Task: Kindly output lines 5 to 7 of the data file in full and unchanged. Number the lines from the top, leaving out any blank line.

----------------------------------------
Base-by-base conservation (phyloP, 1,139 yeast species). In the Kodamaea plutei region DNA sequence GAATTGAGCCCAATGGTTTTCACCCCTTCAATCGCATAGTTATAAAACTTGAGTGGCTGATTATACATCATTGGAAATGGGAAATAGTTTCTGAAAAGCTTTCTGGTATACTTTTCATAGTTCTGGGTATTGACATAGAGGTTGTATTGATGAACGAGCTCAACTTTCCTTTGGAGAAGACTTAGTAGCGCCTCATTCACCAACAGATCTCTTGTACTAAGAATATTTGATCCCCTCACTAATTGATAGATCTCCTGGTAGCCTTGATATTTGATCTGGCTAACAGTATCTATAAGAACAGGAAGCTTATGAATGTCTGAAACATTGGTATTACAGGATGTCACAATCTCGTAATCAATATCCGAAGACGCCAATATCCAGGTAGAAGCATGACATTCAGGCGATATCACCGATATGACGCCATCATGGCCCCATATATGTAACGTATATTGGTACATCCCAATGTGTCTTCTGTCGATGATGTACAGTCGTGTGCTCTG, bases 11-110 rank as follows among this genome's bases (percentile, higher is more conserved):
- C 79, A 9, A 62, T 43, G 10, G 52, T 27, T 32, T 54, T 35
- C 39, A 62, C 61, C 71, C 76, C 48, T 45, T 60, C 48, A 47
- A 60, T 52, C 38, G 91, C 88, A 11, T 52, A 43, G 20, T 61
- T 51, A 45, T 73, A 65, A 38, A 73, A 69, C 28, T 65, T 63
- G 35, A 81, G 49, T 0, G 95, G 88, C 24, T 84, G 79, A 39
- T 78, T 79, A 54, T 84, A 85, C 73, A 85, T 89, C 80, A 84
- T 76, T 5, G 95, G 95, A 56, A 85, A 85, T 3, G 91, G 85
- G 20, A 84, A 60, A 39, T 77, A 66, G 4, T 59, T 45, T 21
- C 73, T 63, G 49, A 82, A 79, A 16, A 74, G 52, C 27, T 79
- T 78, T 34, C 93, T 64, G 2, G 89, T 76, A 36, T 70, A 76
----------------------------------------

- T 51, A 45, T 73, A 65, A 38, A 73, A 69, C 28, T 65, T 63
- G 35, A 81, G 49, T 0, G 95, G 88, C 24, T 84, G 79, A 39
- T 78, T 79, A 54, T 84, A 85, C 73, A 85, T 89, C 80, A 84